The Bar News

A Fresh Look at Supervisory Orders

The Illinois Supreme Court interprets its supervisory authority broadly and holds that it is “unlimited in extent and hampered by no specific rules or means for its exercise.” Yet, historically, the court has used its supervisory powers only regarding issues brought to the court’s attention in petitions for leave to appeal (“PLAs”) where the court can order relief without full briefing, oral argument, or issuance of an opinion. 

But recently, the court has been willing to exercise its supervisory power outside of the traditional context of PLAs. Examples include removing a judge for alleged judicial bias and misconduct, reinstating a summary judgment order vacated by the trial court on an improper basis, and ordering the appellate court to vacate an injunction. 

So, what are the limits of this extraordinary relief? And what is the procedure by which it can be sought? In their article in July’s Illinois Bar Journal, “A Fresh Look at Supervisory Orders,” Tim Eaton and Jonathan Amarilio attempt to answer these questions. 

Read more in the July issue of the Illinois Bar Journal.

Posted on July 23, 2018 by Rhys Saunders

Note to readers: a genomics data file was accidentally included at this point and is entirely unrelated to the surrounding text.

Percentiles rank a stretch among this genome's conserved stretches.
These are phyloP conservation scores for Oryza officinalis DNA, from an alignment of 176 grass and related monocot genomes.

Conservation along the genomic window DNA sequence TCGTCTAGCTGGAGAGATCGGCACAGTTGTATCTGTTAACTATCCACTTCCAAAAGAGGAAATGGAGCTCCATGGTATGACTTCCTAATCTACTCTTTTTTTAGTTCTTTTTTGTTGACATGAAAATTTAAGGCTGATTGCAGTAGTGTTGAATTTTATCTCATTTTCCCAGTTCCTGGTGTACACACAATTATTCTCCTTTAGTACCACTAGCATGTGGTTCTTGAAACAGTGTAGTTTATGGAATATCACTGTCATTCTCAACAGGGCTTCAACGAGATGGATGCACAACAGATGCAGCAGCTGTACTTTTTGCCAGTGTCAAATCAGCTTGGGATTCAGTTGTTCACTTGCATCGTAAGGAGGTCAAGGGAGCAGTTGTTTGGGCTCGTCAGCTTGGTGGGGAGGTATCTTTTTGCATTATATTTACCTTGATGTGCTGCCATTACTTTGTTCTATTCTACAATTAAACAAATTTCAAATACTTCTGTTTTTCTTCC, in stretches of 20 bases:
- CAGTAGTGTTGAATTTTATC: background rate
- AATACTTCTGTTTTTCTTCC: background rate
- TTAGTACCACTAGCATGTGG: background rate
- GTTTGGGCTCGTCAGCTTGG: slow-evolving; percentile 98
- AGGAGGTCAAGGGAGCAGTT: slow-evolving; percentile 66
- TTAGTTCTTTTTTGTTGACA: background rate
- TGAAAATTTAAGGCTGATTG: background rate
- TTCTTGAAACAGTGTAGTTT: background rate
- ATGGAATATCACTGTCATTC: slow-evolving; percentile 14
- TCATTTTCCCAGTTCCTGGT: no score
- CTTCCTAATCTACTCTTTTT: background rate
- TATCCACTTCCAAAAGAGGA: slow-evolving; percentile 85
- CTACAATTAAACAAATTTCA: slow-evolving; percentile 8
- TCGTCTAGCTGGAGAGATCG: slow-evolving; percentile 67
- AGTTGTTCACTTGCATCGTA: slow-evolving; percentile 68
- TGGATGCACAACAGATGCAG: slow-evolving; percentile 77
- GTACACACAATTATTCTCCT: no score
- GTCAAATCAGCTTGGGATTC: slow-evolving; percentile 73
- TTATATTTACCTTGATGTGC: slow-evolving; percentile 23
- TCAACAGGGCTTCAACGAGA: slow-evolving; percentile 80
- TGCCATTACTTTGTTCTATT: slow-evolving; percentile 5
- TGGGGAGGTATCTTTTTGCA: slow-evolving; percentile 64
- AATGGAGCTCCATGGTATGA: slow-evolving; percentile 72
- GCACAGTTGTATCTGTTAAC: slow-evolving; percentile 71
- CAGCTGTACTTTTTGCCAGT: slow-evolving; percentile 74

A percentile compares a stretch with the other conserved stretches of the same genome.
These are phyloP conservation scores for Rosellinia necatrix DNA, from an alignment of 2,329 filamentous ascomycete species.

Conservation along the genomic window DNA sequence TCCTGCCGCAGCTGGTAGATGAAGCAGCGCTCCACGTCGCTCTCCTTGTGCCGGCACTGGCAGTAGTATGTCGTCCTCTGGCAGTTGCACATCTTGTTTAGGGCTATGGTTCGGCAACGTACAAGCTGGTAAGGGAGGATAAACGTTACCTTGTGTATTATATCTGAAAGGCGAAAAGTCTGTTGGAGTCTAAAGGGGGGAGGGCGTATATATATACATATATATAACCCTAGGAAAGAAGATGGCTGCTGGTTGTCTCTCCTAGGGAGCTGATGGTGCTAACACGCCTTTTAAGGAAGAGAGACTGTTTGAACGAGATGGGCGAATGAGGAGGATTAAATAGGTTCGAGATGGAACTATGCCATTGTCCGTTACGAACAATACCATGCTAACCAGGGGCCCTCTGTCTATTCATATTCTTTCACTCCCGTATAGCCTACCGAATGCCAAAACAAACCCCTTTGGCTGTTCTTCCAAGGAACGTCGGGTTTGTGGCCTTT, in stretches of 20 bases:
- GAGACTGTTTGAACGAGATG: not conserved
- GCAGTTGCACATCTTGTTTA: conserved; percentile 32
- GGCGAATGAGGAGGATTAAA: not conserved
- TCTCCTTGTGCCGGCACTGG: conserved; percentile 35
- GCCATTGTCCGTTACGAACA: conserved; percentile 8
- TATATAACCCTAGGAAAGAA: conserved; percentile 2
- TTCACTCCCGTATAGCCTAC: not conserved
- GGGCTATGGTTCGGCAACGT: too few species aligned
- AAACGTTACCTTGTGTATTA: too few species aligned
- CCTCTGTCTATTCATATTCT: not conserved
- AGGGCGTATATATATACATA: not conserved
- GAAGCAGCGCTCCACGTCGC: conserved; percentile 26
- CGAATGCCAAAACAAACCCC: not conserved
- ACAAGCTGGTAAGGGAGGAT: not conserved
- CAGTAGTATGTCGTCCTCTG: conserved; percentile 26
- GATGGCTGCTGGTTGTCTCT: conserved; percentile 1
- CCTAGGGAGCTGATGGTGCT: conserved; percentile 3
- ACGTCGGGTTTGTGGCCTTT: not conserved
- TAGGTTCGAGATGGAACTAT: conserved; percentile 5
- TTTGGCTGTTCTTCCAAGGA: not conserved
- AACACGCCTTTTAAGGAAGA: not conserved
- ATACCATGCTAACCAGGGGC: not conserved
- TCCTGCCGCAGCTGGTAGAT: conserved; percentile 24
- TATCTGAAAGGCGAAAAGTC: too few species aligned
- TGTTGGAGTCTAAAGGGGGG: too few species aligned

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Member Comments (1)

It would be helpful if the Supreme Court would attempt to have a uniform approach to efiling in the various counties.  As an example, some counties appear to take a different approach to whether you can attach an exhibit to the main document or do it as a separate attachment filing.

It would also be helpful if the Supreme Court could require all Judges to allow an attorney to appear on routine matters before trial by hiring a service to provide the Judge a technician with a monitor, printer and audio,so an attorney can be seen on screen while addressing the court and providing any physical exhibits on screen for the court to see. Hence 15 mintues of billing instead of an hour with a relatively low cost to the client for the technician's services. 

We are not keeping up with technology in our courtrooms and as a result are costing litigants excessive fees for routine matters that can be handled using today's technology.  

The court's are still in the era of cut and paste on a manual typewriter approach, instead of computer based internet era technology.


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